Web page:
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        Breakfast habits, wellbeing and health of parkrunners
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Parkrun is a free weekly 5 kilometre run that to date more than 1,250,000 people have participated in( 1 ). It has been previously reported that parkrun is a cost-effective community based intervention for improving public health( 2 ). Previous research has investigated the breakfast habits and health in a nationally representative UK sample( 3 ), however less is known about the breakfast habits and health of recreational athletes. The aim of this study was to report the breakfasting habits, and measures of health of parkrunners in the UK.

Recreational runners based in the UK were recruited through parkrun, and were asked to complete a cross-sectional web-based survey, based on questionnaires used in a previously published study of breakfast habits( 3 ). A total of 1,053 parkrunners completed the survey. Ethical approval was granted from the University of Roehampton and permission was given by the parkrun research board.

Of the 1,053 parkrunners recruited, 52 % were male. The mean age of the total sample was 44·2 (SD 11·5) years. The mean self-reported BMI for males was 24·3 (SD 3·2) and for females 23·2 (SD 3·4) kg/m2. 86 % of parkrunners consumed breakfast every day, compared to 64 % in a nationally representative UK sample( 3 ). Only 1·3 % of parkrunners never consumed breakfast; the most common reason for skipping breakfast was not enough time (n = 119, 54·6 %). Amongst breakfast eaters the most frequently consumed foods were porridge and muesli (53·2 %), cereals (55·9 %) and fruit (43·9 %), however the consumption of eggs and pastries more than doubled on weekends. On average both male and female participants partook in moderate to vigorous activity 5 days a week, 28 % 7 days a week. Mean time spent watching television per day was 107 (SD 72) min. compared with 177 (SD 118) min. in a nationally representative sample( 3 ). In terms of chronobiology 30 % of participants could be described as morning types and only 1 % as evening types; morning types did significantly more minutes per week of moderate to vigorous activity than intermediate types (p < 0·001). 86 % of the parkrunners reported good psychological wellbeing and 98 % described their general health as good or above, compared to 63 % and 74 % respectively found in the nationally representative sample3. There were weak but significant correlations between breakfast frequency and general health (Rho 0·114), morningness (Rho 0·142) and wellbeing (Rho 0·130) (all P < 0·01) in the parkrunners.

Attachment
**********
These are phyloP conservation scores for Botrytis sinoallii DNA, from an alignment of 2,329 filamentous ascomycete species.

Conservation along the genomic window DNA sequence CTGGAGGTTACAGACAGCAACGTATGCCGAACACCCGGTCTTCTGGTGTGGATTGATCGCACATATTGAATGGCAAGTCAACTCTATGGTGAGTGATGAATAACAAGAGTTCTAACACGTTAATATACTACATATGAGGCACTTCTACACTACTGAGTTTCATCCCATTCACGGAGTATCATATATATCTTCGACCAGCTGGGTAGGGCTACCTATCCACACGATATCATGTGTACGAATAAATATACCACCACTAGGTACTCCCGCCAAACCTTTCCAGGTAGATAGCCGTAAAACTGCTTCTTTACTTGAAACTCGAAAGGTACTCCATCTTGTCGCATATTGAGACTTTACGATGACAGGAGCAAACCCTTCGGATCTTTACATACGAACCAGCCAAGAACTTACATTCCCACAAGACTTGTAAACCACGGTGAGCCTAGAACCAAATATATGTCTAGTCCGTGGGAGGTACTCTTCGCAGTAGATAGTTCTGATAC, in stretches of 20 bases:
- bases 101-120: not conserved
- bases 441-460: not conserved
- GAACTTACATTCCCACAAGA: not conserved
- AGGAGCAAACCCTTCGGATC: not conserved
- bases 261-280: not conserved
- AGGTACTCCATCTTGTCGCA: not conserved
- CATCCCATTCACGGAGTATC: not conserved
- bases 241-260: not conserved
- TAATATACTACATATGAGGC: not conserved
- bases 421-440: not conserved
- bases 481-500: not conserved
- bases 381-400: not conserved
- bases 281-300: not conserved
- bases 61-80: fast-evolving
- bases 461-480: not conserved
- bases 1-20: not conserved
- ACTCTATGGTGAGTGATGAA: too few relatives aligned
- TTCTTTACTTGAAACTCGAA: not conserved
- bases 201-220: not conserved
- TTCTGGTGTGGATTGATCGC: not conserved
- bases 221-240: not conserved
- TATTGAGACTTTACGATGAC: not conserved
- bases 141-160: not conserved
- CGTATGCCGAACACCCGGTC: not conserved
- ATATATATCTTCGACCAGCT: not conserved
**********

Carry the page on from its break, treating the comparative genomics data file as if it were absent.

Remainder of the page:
The majority of parkrun respondents consumed breakfast regularly and more frequently than the general population and had lower levels of obesity as assessed by self-reported BMI. In addition parkrunners were more active, less sedentary and had higher levels of wellbeing and general health. Key limitations of the study are the self-selected participation and cross-sectional design. In general the data shows evidence for an overall healthier lifestyle amongst parkrunners.

1. Parkrun (2017) www.parkrun.co.uk. Accessed 3/4/17.
2. Stevinson, C, Hickson, M (2013) Journal of Public Health 36, 268274.
3. Reeves, S, Halsey, L, McMeel, Y, Huber, J (2013) Appetite 60, 5157.